Thursday, May 23, 2013
Himalayan blunder to Himalayan handshake
Click here to read...
India should demand concrete gestures from China. Then we shall see whether Beijing is ready to match its words with deeds, and agrees to exchange the border maps pertaining to the Eastern and the Western sectors
I am confused. Is Mr Li Keqiang, the new Chinese Premier, a sincere person or is he, like his illustrious predecessor Zhou Enlai, only a smooth-talker? Indeed, he speaks sweetly. In an Op-Ed in a national newspaper, he says: “China and India are destined to be together. They should work hand in hand if Asia is to become the anchor of world peace”. That sounds great. He also says: “We live in an age of change, but there are always certain things that are enduring, forever refreshing and attractive. India is such a nation, at once old and young. …[India and China] represent the two pillars of the civilisation of the East.” But when he states: “Today, the handshake across the Himalayas is even stronger”, is it really true after the border incident in Ladakh?
For Mr Li, the present problems are left-overs from ‘history’. One can’t deny this; for centuries the towering Himalayas, as the Chinese Premier calls the border, were ruled by the Dalai Lamas in Lhasa, and the Emperors of the Middle Kingdom had, except for very short periods, little say on the Roof of the World. For India, the ‘left-over of history’ is the Chinese invasion of Tibet in 1950.
Stranger is when Mr Li speaks philosophy to stress the importance of making friends with neighbours: “Do not do unto others what you do not want others to do unto you”, he says. Then why did he order his troops to plant their tents on Indian territory? Was he expecting India to do the same to China? Who is the real Mr Li? The one who nostalgically speaks of his student days when he visited India? Or the powerful leader of an authoritarian regime which has disputes with most of its neighbours?
Assuming that China had some grievances against India, why could these not be taken up at one of the scheduled bilateral meetings (External Affairs Minister Salman Khurshid’s visit to Beijing or Mr Li’s present trip to India)? Visits to China by the Union Minister for Defence and the Indian Prime Minister are also planned for later this year. There were at least four occasions to solve pending issues, so why take the extreme step of setting up a camp on Indian territory, creating bitterness and distrust? The strangest thing is that Mr Li did not mention any serious grievance against India (at least publicly) during his stay in India.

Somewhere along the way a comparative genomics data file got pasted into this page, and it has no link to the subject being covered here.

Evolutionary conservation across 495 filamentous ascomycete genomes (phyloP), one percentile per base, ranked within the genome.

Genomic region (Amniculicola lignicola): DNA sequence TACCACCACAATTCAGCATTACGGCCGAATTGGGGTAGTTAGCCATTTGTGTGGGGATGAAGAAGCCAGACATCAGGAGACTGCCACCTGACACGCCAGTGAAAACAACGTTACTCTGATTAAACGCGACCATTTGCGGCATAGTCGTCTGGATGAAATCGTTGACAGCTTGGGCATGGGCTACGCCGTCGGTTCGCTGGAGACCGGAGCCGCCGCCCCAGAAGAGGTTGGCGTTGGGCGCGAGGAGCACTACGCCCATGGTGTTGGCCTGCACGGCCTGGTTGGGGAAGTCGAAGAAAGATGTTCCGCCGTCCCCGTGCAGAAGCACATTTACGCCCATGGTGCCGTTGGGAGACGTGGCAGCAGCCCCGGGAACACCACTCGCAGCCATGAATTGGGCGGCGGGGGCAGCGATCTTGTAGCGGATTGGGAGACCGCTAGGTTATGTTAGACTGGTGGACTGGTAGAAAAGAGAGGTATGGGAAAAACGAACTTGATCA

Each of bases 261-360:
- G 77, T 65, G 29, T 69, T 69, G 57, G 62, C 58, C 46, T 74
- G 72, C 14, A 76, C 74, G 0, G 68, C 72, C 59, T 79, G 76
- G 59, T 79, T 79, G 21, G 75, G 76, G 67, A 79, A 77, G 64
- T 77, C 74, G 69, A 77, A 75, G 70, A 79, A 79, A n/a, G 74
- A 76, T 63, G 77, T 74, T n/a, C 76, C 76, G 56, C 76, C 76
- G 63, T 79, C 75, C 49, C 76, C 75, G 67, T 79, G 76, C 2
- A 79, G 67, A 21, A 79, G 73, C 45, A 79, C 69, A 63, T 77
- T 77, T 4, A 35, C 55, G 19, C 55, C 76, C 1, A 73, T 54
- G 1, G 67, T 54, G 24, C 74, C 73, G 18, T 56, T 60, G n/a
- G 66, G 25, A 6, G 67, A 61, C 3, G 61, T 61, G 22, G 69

One reason could be that one arm of China (the State Council) did not know what the other (the PLA) was planning. It is not easy to prove, but it remains a strong possibility with scary implications. Is this why Mr S Jaishankar, the Indian Ambassador to China, referred to the Chinese incursion in Ladakh as ‘very unusual’? This is a charitable way to explain the two faces of the Chinese leadership.
What does not help is that opposite the young and affable-looking Chinese Prime Minister is his shy Indian counterpart. Take the dams under construction on the Yarlung Tsangpo/Brahmaputra in Tibet. In his Joint Statement with Mr Li, Mr Manmohan Singh said: “It would be useful for the mandate of our Expert Level Mechanism to be expanded to include information sharing on upstream development projects on these rivers.” Why say “would be useful”, and not just that India demands a legal mechanism/agreement to access the upstream developments on the Brahmaputra. Small mercy, the Joint Statement does not utter the ‘One China’ policy or mention that “Tibet is an inseparable part of China”. In any case, it has been said ad nauseam.